When the COVID-19 pandemic first broke out in the US, Congress quickly approved a variety of unprecedented measures to help Americans and the economy during the historical crisis. These provisions included supplemental unemployment insurance, student loan deferment, and an eviction moratorium for renters and homeowners.
Most of these critical measures expired over the summer. Now, the few ones that remain are slated to end at the end of the year.
US News My Money explains what you should know about each option and how you can prepare for their expiration.
Enhanced Unemployment Benefits
Congress created the Pandemic Unemployment Assistance (PUA) and Pandemic Emergency Unemployment Compensation (PEUC) programs when they passed the CARES Act in March.
The PUA broadened eligibility restrictions so that independent contractors, freelancers, gig workers, part-time employees, and others could access state unemployment insurance.
The PEUC, on the other hand, provided an additional 13 weeks of unemployment payments to out-of-work Americans who depleted their state benefits.
Both programs will expire at the end of December. However, according to Chad Stone, the chief economist at the Center on Budget and Policy Priorities, assistance may still be available through Extended Benefits (EB).
The EB program extends the duration that recipients can receive benefits, even if they exhausted their payments from regular unemployment and the PEUC. Check your state unemployment agency website to learn if EB is available in your state.
On August 8, President Trump passed a series of executive actions extending a few measures from the CARES Act, which had expired earlier in the summer. One of these directed the Centers for Disease Control and Prevention (CDC) to stop evictions until December 31, 2020.
While this measure only applied to qualifying renters, it still offered some level of protection. Without another moratorium, Douglas Rice, a senior fellow at the Center on Budget and Policy Priorities, predicts that thousands of renters will likely lose their homes during the first two months of 2020.
Struggling tenants may find assistance from state or local housing advocacy groups and nonprofits if funding remains.
The Federal Housing Administration (FHA) provided relief to homeowners with federally-backed mortgages by pausing foreclosures and evictions through the end of 2020. However, without this assistance, a wave of homeowners could lose their homes this winter.
Student Loan Relief
President Trump renewed the deadline for student loan relief until December 31, 2020. This measure waived interest payments on all federal student loans and suspended monthly payments.
But, once this program ends, “those payments resume,” notes Ashley Harrington, the Center for Responsible Lending’s federal advocacy director and senior counsel.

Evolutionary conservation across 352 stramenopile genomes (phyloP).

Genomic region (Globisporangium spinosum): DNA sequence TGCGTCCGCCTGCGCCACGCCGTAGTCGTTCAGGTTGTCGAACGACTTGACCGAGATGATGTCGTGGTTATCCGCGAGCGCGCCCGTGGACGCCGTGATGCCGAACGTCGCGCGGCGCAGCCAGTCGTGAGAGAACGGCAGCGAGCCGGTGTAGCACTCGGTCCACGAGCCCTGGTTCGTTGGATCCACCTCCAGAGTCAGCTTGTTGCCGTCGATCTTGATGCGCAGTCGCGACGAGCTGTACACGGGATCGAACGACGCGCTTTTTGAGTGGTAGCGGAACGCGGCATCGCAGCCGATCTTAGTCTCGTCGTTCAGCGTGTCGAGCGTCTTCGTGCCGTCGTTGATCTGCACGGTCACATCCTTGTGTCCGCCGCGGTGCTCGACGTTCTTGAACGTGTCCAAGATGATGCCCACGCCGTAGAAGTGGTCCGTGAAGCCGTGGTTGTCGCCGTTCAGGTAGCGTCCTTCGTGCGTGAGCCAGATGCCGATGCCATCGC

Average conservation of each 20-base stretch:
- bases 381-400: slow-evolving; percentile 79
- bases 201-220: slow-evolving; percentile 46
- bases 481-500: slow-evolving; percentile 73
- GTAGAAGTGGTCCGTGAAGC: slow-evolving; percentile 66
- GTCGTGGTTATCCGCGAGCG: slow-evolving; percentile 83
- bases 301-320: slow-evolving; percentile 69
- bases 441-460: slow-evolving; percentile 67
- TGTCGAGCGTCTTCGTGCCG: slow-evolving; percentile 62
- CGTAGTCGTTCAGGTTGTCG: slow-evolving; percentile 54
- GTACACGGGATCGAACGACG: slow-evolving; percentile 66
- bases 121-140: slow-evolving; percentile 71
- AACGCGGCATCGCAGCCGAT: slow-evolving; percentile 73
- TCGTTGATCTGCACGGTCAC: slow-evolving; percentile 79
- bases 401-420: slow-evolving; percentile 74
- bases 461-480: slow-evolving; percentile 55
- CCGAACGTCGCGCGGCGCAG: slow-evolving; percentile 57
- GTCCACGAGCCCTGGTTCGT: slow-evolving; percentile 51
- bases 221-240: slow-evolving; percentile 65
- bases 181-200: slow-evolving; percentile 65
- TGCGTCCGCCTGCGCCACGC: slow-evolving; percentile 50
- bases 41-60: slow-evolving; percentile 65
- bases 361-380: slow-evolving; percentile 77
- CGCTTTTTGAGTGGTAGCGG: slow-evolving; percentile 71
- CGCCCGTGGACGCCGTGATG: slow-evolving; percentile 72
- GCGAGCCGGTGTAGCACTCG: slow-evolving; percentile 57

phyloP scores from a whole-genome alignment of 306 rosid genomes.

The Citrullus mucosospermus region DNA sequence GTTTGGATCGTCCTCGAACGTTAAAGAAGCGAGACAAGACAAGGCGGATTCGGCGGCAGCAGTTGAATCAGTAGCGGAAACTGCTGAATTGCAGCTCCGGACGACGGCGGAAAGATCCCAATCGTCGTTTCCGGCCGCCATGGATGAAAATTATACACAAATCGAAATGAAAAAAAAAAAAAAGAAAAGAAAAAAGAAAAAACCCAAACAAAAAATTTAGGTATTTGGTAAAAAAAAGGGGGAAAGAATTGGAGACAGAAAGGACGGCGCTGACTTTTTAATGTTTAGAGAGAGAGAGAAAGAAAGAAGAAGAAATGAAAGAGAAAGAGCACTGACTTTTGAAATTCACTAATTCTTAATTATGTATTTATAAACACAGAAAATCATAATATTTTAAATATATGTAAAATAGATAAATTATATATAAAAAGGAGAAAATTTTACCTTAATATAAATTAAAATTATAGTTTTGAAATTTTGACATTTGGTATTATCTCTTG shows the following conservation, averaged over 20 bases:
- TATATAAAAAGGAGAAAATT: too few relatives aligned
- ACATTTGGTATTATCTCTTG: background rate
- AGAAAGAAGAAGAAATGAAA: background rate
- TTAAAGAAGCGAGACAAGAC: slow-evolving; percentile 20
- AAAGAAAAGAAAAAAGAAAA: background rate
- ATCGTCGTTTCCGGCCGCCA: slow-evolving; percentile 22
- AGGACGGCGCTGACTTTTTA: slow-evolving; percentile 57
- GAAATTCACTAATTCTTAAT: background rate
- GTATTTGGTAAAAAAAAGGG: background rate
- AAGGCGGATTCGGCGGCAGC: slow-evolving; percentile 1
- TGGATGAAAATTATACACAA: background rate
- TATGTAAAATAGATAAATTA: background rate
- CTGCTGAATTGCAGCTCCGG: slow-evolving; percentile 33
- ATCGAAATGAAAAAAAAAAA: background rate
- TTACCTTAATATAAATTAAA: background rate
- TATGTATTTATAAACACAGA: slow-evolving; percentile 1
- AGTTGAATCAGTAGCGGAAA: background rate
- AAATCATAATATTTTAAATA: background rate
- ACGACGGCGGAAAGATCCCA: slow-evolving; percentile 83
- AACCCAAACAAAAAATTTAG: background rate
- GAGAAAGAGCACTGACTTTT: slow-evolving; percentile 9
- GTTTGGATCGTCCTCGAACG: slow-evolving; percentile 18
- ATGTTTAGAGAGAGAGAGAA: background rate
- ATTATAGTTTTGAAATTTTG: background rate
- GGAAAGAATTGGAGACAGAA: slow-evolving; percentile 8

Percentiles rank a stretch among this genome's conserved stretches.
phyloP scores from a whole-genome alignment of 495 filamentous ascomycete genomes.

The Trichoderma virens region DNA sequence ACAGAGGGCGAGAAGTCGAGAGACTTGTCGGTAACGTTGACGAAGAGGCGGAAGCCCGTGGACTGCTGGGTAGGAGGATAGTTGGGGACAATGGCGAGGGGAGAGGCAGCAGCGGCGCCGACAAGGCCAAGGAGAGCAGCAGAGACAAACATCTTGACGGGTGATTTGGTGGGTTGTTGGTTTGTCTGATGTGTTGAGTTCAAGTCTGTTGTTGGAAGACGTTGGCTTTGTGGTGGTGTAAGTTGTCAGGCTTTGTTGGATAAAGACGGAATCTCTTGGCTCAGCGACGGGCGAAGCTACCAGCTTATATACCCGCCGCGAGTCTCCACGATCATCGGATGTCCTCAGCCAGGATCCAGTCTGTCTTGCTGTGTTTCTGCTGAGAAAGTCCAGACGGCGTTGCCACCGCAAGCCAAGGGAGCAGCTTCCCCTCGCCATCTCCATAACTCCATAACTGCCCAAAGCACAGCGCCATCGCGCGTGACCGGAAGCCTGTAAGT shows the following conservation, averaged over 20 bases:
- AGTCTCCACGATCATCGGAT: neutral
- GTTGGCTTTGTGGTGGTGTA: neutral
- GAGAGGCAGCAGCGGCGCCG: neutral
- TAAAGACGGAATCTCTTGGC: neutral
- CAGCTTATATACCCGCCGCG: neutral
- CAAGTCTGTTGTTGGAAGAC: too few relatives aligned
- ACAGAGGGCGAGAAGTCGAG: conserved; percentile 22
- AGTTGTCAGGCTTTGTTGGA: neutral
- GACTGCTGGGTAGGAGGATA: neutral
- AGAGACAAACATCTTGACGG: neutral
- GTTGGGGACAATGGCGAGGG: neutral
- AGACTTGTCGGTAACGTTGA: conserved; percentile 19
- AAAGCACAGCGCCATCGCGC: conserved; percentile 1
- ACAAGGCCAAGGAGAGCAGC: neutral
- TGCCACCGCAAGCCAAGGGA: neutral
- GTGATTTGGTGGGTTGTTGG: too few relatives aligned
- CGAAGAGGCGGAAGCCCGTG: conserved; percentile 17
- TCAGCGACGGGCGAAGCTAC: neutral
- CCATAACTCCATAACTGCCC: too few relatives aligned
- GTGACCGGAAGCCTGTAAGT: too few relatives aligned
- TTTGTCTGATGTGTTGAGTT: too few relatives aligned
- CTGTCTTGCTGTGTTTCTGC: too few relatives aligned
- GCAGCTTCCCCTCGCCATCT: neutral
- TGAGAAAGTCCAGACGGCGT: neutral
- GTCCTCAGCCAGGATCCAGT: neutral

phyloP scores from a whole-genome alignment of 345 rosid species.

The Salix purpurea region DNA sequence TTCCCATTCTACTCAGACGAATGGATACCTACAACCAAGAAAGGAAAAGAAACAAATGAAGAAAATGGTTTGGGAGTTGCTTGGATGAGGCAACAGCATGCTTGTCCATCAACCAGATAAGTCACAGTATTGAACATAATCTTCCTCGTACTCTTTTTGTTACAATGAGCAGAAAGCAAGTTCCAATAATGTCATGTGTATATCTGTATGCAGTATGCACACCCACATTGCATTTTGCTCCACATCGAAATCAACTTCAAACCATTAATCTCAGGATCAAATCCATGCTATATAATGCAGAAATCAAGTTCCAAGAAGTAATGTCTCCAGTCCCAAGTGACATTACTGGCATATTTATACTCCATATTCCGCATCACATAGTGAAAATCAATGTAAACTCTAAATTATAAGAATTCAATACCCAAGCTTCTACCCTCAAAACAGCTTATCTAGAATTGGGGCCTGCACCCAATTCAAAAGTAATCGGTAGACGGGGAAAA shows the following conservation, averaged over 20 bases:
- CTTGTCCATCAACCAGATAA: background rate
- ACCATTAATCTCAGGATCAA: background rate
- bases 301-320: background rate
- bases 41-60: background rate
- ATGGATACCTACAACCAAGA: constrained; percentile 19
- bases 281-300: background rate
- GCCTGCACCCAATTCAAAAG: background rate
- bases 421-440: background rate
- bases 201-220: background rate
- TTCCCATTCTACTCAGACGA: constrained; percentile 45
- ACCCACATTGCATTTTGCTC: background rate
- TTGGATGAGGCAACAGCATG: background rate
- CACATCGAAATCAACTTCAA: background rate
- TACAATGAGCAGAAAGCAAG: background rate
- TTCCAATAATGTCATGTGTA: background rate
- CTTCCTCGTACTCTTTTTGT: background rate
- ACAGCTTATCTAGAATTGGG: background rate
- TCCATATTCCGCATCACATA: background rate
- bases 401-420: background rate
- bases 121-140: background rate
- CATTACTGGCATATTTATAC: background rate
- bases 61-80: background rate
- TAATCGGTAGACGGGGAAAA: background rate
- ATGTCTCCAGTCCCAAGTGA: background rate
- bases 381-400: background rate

Harrington told US News My Money that borrowers should actively look for and utilize all possible relief options. “You have to be your own best advocate,” she advises.
If you took out a federal student loan, you have several options, including forbearance and income-based payment plans. Contact your loan provider to learn what hardship programs are available. “It never hurts to actually reach out and speak to the servicers and creditors and see what they’re offering,” Harrington suggests.
Coronavirus Retirement Account Relief
The CARES Act temporarily waived the 10% penalty for early withdrawals on 401(k)s and loosened regulations for RMDs until December 31. Additionally, it exempted retirees 72 and older from taking the required minimum distributions.
These changes provided older Americans — most of whom live on a fixed income — a larger financial safety net during the pandemic. But once these measures expire, the standard rules will apply in 2021.
So, “If you need to take a distribution from your IRA to deal with expenses because of COVID, do it now,” Howard Gleckman, a senior fellow at the Urban-Brookings Tax Policy Center, told US News My Money.
Increased Tax Benefits For Charitable Contributions
A final benefit that will end this year is extra tax advantages for charitable contributions. You can qualify for a $300 above-the-line deduction if you don’t itemize your deductions and donate to a qualifying charity.
Additionally, the federal government expanded rules regarding the amount you can write off this year as a portion of your AGI from 50% to 100%. However, the restrictions will revert in 2021. So if you want to donate to charity and enjoy a tax break from it, now is the best time to do so.
- Snider, Susannah. “Prepare for COVID-19 Relief Measures Expiring at the End of 2020.” U.S. News & World Report, U.S. News & World Report, 17 Nov. 2020, money.usnews.com/money/personal-finance/family-finance/articles/these-covid-19-relief-measures-expire-at-the-end-of-the-year.